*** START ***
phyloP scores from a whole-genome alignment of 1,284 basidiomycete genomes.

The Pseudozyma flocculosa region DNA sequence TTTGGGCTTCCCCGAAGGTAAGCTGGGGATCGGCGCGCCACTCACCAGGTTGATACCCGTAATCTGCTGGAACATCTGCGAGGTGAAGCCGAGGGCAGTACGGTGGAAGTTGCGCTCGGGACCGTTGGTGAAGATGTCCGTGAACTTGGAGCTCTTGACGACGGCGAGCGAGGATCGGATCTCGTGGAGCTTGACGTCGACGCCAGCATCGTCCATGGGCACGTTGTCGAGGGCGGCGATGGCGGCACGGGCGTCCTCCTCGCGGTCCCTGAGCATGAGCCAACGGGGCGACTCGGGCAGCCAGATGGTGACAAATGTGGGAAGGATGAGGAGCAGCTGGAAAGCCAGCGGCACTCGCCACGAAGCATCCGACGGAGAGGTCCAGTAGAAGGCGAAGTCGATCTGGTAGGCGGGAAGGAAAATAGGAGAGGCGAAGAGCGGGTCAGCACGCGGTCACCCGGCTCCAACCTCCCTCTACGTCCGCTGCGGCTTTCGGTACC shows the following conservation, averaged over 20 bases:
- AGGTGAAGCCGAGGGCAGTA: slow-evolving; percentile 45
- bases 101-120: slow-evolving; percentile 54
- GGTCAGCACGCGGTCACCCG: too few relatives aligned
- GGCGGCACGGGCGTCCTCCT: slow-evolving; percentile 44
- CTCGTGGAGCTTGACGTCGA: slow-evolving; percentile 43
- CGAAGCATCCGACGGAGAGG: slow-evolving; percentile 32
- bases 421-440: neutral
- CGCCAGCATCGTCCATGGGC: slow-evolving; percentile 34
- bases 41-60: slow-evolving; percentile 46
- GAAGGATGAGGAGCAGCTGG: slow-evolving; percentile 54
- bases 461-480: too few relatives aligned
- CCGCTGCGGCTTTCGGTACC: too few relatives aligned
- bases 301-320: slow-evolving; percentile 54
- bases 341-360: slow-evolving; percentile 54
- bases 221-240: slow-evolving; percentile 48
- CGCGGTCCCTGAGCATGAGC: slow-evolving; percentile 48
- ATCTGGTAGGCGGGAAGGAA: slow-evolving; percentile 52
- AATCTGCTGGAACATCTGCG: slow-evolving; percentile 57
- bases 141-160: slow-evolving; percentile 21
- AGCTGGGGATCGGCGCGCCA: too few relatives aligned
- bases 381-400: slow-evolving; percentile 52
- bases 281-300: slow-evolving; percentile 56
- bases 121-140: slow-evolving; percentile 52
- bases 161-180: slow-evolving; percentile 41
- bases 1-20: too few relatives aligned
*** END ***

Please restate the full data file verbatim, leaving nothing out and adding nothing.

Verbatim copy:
phyloP scores from a whole-genome alignment of 1,284 basidiomycete genomes.

The Pseudozyma flocculosa region DNA sequence TTTGGGCTTCCCCGAAGGTAAGCTGGGGATCGGCGCGCCACTCACCAGGTTGATACCCGTAATCTGCTGGAACATCTGCGAGGTGAAGCCGAGGGCAGTACGGTGGAAGTTGCGCTCGGGACCGTTGGTGAAGATGTCCGTGAACTTGGAGCTCTTGACGACGGCGAGCGAGGATCGGATCTCGTGGAGCTTGACGTCGACGCCAGCATCGTCCATGGGCACGTTGTCGAGGGCGGCGATGGCGGCACGGGCGTCCTCCTCGCGGTCCCTGAGCATGAGCCAACGGGGCGACTCGGGCAGCCAGATGGTGACAAATGTGGGAAGGATGAGGAGCAGCTGGAAAGCCAGCGGCACTCGCCACGAAGCATCCGACGGAGAGGTCCAGTAGAAGGCGAAGTCGATCTGGTAGGCGGGAAGGAAAATAGGAGAGGCGAAGAGCGGGTCAGCACGCGGTCACCCGGCTCCAACCTCCCTCTACGTCCGCTGCGGCTTTCGGTACC shows the following conservation, averaged over 20 bases:
- AGGTGAAGCCGAGGGCAGTA: slow-evolving; percentile 45
- bases 101-120: slow-evolving; percentile 54
- GGTCAGCACGCGGTCACCCG: too few relatives aligned
- GGCGGCACGGGCGTCCTCCT: slow-evolving; percentile 44
- CTCGTGGAGCTTGACGTCGA: slow-evolving; percentile 43
- CGAAGCATCCGACGGAGAGG: slow-evolving; percentile 32
- bases 421-440: neutral
- CGCCAGCATCGTCCATGGGC: slow-evolving; percentile 34
- bases 41-60: slow-evolving; percentile 46
- GAAGGATGAGGAGCAGCTGG: slow-evolving; percentile 54
- bases 461-480: too few relatives aligned
- CCGCTGCGGCTTTCGGTACC: too few relatives aligned
- bases 301-320: slow-evolving; percentile 54
- bases 341-360: slow-evolving; percentile 54
- bases 221-240: slow-evolving; percentile 48
- CGCGGTCCCTGAGCATGAGC: slow-evolving; percentile 48
- ATCTGGTAGGCGGGAAGGAA: slow-evolving; percentile 52
- AATCTGCTGGAACATCTGCG: slow-evolving; percentile 57
- bases 141-160: slow-evolving; percentile 21
- AGCTGGGGATCGGCGCGCCA: too few relatives aligned
- bases 381-400: slow-evolving; percentile 52
- bases 281-300: slow-evolving; percentile 56
- bases 121-140: slow-evolving; percentile 52
- bases 161-180: slow-evolving; percentile 41
- bases 1-20: too few relatives aligned